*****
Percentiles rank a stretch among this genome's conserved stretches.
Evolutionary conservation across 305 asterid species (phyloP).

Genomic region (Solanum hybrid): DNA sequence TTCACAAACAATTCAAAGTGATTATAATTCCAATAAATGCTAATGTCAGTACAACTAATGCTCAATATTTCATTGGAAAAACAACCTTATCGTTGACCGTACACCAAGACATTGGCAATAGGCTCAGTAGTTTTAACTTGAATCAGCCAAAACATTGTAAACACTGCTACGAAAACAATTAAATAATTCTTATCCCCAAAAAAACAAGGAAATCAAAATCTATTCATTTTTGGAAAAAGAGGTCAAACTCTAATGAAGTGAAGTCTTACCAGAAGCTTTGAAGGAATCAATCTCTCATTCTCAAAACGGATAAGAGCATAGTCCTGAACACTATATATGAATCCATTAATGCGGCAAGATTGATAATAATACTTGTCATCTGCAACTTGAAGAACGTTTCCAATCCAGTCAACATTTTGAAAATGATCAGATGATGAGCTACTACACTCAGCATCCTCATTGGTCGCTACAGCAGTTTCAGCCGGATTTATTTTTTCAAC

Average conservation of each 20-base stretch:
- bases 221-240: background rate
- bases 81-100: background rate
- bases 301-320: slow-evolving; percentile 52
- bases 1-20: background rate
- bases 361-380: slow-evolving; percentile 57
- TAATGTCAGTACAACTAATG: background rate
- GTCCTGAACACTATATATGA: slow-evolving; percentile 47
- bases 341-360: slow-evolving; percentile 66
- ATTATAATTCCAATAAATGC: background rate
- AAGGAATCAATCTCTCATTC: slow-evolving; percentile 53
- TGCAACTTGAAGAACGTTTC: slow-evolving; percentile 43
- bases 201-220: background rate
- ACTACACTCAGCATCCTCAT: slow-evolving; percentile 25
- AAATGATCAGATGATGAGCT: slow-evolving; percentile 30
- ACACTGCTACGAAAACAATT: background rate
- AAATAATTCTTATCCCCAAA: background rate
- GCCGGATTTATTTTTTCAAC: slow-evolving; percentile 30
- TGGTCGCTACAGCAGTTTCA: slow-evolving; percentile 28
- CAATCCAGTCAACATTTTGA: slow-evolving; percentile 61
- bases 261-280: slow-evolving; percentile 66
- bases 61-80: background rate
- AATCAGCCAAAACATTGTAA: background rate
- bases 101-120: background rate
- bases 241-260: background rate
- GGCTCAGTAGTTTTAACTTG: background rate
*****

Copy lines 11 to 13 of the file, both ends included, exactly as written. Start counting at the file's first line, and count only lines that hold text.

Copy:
- GTCCTGAACACTATATATGA: slow-evolving; percentile 47
- bases 341-360: slow-evolving; percentile 66
- ATTATAATTCCAATAAATGC: background rate